Compare adverse effects and analgesic efficacy of low-dose ketamine for acute pain in the ED administered either by single intravenous push (IVP) or short infusion (SI).Methods
Patients 18–65, presenting to ED with acute abdominal, flank, or musculoskeletal pain with initial pain score ≥ 5, were randomized to ketamine 0.3 mg/kg by either IVP or SI with placebo double-dummy. Adverse effects were evaluated by Side Effects Rating Scale for Dissociative Anesthetics (SERSDA) and Richmond Agitation-Sedation Scale (RASS) at 5, 15, 30, 60, 90, and 120 min post-administration; analgesic efficacy was evaluated by Numerical Rating Scale (NRS).Results
48 patients enrolled in the study. IVP group had higher overall rates of feeling of unreality on SERSDA scale: 92% versus 54% (difference 37.5%; p = 0.008; 95% CI 9.3–59.5%). At 5 min median severity of feeling of unreality was 3.0 for IVP versus 0.0 for SI (p = 0.001). IVP also showed greater rates of sedation on RASS scale at 5 min: median RASS − 2.0 versus 0.0 (p = 0.01). Decrease in mean pain scores from baseline to 15 min was similar across groups: 5.2 ± 3.53 (95% CI 3.7–6.7) for IVP; 5.75 ± 3.48 (95% CI 4.3–7.2) for SI. There were no statistically significant differences with respect to changes in vital signs and need for rescue medication.Conclusion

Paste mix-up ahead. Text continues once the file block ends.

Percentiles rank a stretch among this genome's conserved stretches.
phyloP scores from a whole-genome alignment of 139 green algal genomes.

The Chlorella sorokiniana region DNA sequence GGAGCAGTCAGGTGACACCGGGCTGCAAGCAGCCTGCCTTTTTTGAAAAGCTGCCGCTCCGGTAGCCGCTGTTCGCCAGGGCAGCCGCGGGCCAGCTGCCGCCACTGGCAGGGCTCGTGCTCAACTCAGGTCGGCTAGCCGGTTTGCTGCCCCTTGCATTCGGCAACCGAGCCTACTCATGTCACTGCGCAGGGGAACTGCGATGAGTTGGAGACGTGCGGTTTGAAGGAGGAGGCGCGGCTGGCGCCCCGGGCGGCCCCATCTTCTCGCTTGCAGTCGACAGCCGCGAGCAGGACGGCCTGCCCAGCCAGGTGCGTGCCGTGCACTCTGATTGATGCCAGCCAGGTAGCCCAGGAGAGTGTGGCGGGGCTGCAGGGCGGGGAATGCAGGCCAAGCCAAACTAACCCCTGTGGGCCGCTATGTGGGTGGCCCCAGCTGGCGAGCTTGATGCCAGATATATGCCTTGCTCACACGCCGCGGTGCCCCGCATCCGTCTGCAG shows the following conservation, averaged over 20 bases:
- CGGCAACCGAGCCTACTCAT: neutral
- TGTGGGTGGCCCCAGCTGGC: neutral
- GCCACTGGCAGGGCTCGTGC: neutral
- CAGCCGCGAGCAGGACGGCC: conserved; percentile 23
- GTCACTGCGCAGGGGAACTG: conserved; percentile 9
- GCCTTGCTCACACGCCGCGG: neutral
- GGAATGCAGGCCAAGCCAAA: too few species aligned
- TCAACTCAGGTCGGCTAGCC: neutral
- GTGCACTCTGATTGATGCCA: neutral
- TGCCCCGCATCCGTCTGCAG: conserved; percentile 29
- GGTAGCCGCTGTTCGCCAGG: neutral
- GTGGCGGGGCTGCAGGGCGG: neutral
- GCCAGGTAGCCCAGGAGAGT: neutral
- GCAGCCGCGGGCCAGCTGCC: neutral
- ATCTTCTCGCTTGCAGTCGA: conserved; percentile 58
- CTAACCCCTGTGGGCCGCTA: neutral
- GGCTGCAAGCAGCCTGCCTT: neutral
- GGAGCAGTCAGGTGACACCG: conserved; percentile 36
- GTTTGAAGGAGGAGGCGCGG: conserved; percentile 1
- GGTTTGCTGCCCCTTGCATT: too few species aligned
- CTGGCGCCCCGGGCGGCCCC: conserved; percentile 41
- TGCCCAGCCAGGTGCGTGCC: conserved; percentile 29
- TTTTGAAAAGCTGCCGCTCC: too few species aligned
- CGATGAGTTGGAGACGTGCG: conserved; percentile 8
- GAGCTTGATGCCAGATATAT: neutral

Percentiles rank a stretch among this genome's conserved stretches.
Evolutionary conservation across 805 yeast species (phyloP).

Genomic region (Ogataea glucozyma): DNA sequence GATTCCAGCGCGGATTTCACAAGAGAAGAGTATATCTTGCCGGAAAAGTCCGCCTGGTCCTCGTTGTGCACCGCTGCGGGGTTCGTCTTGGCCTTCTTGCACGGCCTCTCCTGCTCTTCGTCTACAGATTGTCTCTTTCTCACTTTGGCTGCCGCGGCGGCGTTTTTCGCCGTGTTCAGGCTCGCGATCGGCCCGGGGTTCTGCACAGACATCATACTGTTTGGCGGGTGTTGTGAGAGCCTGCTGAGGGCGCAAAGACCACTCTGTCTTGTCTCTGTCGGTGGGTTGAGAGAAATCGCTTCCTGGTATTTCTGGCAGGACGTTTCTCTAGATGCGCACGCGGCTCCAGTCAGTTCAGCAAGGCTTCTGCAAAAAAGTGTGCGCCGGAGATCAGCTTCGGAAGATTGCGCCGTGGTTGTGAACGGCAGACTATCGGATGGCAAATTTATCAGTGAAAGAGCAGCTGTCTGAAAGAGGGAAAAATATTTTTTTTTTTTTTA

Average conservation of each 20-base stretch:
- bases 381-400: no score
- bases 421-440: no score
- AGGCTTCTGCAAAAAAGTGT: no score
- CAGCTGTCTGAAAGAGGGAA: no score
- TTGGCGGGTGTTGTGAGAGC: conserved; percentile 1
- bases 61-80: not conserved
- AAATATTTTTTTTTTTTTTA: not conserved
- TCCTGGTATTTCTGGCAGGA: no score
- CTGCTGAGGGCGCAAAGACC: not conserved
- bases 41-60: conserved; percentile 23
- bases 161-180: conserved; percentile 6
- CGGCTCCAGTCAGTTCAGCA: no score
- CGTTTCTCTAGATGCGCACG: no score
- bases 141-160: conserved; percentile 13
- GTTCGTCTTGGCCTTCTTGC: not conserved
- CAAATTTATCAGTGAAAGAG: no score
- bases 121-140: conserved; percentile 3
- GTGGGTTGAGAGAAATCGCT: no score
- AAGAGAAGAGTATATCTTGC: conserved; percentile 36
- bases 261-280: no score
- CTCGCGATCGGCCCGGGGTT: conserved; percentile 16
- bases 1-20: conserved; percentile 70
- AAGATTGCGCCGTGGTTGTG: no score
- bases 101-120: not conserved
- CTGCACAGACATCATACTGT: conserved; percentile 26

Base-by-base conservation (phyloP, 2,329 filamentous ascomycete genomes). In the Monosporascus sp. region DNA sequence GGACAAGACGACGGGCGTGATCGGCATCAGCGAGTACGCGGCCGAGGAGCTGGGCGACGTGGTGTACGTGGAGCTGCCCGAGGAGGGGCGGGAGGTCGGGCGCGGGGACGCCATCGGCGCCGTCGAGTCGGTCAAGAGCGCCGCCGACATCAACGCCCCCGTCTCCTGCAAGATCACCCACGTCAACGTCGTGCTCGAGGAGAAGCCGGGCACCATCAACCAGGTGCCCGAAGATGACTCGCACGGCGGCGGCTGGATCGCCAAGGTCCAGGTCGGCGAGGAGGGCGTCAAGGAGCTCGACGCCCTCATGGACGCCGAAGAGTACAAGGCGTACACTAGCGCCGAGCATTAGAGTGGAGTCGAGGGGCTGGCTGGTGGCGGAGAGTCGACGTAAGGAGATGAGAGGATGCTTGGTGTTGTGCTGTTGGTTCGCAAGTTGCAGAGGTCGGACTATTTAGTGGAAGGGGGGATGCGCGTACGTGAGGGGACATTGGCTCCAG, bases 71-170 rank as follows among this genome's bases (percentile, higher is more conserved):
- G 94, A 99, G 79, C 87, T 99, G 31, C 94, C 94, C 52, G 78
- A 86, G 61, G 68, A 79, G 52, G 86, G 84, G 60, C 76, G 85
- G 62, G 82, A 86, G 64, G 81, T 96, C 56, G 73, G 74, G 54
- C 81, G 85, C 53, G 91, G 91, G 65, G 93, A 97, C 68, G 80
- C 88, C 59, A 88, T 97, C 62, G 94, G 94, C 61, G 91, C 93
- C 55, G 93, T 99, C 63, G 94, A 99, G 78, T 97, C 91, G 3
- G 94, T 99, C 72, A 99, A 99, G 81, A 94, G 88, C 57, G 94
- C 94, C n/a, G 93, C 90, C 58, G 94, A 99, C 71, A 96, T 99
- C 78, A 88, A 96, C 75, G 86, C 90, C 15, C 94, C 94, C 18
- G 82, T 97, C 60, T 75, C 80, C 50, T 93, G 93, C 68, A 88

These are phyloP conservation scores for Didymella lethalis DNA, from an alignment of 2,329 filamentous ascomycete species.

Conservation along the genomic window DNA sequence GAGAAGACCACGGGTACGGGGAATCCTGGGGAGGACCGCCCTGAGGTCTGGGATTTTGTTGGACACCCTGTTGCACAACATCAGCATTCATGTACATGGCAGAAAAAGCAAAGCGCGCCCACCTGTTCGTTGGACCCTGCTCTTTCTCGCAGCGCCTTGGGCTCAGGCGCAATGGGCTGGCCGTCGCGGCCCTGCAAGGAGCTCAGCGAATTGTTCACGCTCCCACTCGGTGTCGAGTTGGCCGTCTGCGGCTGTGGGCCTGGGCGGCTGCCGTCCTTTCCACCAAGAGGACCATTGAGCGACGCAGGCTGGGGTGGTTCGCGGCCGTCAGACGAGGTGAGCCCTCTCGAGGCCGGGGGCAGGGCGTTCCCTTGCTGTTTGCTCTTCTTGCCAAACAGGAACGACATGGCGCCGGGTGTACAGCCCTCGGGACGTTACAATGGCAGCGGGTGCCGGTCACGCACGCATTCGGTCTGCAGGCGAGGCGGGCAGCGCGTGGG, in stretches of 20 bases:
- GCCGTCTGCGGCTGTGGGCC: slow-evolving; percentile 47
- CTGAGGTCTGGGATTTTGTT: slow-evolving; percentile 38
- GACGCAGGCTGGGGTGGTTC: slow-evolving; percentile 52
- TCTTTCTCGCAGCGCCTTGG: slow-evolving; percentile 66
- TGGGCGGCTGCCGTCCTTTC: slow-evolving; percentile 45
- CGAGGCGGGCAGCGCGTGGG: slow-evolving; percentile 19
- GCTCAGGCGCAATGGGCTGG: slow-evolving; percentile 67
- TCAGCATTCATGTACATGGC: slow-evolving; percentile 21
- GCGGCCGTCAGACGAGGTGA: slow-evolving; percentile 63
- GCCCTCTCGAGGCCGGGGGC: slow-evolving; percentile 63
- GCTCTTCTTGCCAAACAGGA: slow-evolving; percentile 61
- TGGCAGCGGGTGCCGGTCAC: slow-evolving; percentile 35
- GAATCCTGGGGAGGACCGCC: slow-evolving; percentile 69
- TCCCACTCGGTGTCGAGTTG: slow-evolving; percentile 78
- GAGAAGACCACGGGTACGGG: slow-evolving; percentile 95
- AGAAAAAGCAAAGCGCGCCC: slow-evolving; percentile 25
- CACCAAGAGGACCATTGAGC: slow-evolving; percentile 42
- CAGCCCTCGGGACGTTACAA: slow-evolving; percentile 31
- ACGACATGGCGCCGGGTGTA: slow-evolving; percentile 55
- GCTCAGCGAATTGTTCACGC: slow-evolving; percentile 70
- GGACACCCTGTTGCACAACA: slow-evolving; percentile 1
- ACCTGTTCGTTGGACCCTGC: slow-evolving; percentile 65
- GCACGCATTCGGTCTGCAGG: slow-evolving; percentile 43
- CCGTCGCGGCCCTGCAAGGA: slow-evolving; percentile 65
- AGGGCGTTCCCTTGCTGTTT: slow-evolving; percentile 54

Low-dose ketamine given as a short infusion is associated with significantly lower rates of feeling of unreality and sedation with no difference in analgesic efficacy in comparison to intravenous push.